Note: This is based on the Standard Individual Export License data. This does not account for open licenses (values are not available) or arms donations to Ukraine which operate separately from exports as they come from existing MOD stockpiles. In 2022, transfers to Ukraine were valued at £2.3 billion.

Who Owns the UK Arms Industry?

Global Asset Management Firms Top the List of Shareholders in Major UK Arms Companies
Average percentage shareholding across the UK arms industry, top ten investors
Source: Common Wealth analysis of the Refinitiv database.
Note: The governments of Norway and France have outsized average holdings in arms companies with UK operations as a result of the ownership structures of a few companies within the industry. Norway has majority shares in Kongsberg Gruppen and France has significant minority stakes in Thales, Safran and Airbus.

The layers of state support for both export and domestic production safeguard strong returns for arms company shareholders. But who owns the arms industry? As in most sectors of the global economy, the leading shareholders in major arms companies operating in the UK, including the MOD’s prime suppliers, are investment firms and asset managers. However, this part of the asset manager arsenal offers particularly strong returns backed by state procurement, research and development funding and institutional support. Returns do not flow to asset management firms themselves but instead to wealthy individuals and pension funds that pay a fee for investment firms to manage their assets.

Within this globally distributed share ownership structure, UK pension funds have particularly limited exposure. If we assume that pension funds allocate roughly in keeping with the relative size of companies in an index or a market then, to take three indicative examples, based on the relative positions of BAE Systems, QinetiQ and Rolls Royce in the FTSE All Share (the index of all companies listed on the London Stock Exchange), UK pension funds’ exposure to these firms would be approximately 0.16 per cent, 0.01 per cent and 0.07 per cent of their aggregate portfolios, respectively, for a combined allocation of less than 0.25 per cent.

Less Than 15 per cent of UK Defined Benefit and Defined Contribution Pension Funds Are Allocated to UK Equities
UK combined DB and DC pension fund allocation, 2022
Source: Common Wealth analysis based on Thinking Ahead Institute Global Pension Assets Study 2023.

QinetiQ, BAE Systems and Babcock International are three of the MOD’s prime suppliers. All three derived over 20 per cent of their global revenue from the MOD in 2021/2022. QinetiQ was part of the MOD — the Defence Evaluation and Research Agency — until 2001 while the predecessor to BAE Systems was under public ownership until 1981. Now, their collective industrial and technological capacity is under the share ownership of investment firms.

Global investment firms dominate the lists of top shareholders at all three companies. However, Klear Kite LLC, the largest shareholder of QinetiQ, is an outlier that illustrates the close political connections held by arms companies. In November 2022, Christopher Harborne, the sole member of Klear Kite, made the largest donation to a Member of Parliament’s office in history — £1 million to Boris Johnson.

The Top Ten Shareholders in QinetiQ
Percentage shareholding in QinetiQ, top ten investors
Source: Common Wealth analysis of the Refinitiv database.
The Top Ten Shareholders in BAE Systems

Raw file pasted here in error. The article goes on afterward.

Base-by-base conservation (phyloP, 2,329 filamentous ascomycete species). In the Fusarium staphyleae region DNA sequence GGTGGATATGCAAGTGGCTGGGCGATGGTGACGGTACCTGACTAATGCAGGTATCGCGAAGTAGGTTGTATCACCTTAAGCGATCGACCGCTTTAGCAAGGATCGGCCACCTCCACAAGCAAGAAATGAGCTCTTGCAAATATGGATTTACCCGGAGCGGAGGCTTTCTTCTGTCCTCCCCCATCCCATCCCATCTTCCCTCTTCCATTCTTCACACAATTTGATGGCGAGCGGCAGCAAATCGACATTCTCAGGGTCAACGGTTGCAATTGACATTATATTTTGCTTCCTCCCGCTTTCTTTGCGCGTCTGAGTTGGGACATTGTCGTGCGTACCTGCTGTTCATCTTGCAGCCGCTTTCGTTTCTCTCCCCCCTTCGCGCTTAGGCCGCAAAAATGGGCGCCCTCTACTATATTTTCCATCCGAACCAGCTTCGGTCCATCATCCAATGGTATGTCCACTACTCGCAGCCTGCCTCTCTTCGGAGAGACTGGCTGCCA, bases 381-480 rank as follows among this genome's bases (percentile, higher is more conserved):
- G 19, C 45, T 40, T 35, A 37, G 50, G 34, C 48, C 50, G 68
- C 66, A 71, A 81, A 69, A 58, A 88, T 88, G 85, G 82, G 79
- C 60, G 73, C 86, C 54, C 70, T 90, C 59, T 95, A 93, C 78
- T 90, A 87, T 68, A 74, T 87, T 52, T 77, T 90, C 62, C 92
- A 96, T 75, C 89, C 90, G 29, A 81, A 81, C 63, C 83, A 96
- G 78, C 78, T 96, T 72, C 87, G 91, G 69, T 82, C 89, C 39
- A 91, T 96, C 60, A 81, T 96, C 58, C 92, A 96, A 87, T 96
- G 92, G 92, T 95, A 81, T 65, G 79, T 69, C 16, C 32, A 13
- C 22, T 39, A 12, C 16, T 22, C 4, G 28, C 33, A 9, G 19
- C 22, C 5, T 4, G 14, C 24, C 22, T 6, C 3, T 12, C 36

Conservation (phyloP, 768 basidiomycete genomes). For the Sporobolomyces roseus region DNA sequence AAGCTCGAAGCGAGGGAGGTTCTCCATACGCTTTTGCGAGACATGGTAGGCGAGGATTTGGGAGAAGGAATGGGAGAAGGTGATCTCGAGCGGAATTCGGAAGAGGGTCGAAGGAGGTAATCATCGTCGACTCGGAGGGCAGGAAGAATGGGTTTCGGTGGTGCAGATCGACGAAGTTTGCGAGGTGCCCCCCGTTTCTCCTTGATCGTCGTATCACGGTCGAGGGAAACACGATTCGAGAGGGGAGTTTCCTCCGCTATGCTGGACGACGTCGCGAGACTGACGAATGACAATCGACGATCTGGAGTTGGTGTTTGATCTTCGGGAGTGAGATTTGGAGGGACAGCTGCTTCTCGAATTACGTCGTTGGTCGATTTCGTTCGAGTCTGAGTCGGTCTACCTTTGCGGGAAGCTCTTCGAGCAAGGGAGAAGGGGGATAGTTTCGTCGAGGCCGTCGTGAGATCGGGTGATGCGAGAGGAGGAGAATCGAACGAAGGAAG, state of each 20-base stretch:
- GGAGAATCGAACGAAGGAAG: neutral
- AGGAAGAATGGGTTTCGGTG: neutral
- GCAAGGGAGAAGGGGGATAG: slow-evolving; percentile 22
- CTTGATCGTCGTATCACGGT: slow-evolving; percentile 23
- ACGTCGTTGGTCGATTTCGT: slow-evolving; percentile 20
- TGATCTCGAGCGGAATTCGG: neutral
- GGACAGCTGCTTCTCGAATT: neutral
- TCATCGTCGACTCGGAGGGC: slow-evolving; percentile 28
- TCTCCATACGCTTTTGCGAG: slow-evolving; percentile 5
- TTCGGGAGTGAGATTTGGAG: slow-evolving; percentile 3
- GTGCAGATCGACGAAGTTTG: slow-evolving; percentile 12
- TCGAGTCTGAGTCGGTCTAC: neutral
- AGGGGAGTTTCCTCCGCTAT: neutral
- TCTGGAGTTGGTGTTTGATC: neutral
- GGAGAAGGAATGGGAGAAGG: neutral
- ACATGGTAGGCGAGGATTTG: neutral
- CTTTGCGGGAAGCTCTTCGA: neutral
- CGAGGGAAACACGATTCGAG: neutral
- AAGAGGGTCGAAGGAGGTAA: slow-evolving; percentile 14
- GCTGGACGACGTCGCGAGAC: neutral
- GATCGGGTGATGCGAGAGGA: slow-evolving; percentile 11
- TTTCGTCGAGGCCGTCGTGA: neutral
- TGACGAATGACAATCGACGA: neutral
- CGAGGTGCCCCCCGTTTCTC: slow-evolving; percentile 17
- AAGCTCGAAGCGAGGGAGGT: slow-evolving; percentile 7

Percentage shareholding in BAE Systems, top ten investors
Source: Common Wealth analysis of the Refinitiv database.
The Top Ten Shareholders in Babcock International
Percentage shareholding in Babcock International, top ten investors
Source: Common Wealth analysis of the Refinitiv database.

What are the Economic Consequences of Arms Production?

In addition to state guarantees that help underpin shareholder returns and relationships with Gulf monarchies, arms production helps produce a set of challenging economic dynamics.

The costs of arms production are rising. Since the Cold War, the consolidation of the arms industry has allowed suppliers to set higher prices for contracts. Arms projects frequently overrun and grow in cost: the National Audit Office suggests that the MOD’s procurement plan for the next ten years could cost £5.2 billion more than stated. Corruption and the use of “commission payments” within arms exports creates a further cost pressure for arms companies.
The military industry is a significant global emissions source that is exempt from the Kyoto protocol and military emissions are optional disclosures within the Paris agreement. In 2018, the UK military spending produced an estimated 11 million tonnes of CO2 equivalent — more than a quarter of the entire aviation sector. The decarbonisation of military production and use is challenging with no alternative fuels for fighter jets or naval propulsion yet available.
The arms industry's reliance on domestic and export contracts creates long-term insecurity for workers. This is exacerbated by the disproportionate role of multinational companies in the UK’s arms sector compared to other European countries, the growing role of arms imports in MOD procurement and the concentration of exports among a few customers. Between 2017-2021, the UK’s share of global arms imports grew by 74 per cent compared to 2012-2016. When production sites move due to procurement decisions, workers and local communities face far greater consequences than multinational firms.
These challenges, and the flow of state support for the industry to private beneficiaries and export customers, raise the question of whether some existing industrial capacity in the sector can be repurposed to meet social needs. Arms companies have shown this capacity in the past: hybrid buses developed by Lockheed Martin in the 1990s and produced by BAE Systems have been used across the world. Public coordination, ownership and investment would need to play a greater role, however, to answer the question of how best to use existing industrial capacity in the face of climate crisis.

Cover image licensed to QinetiQ Group under creative commons (CC BY-NC-ND 2.0)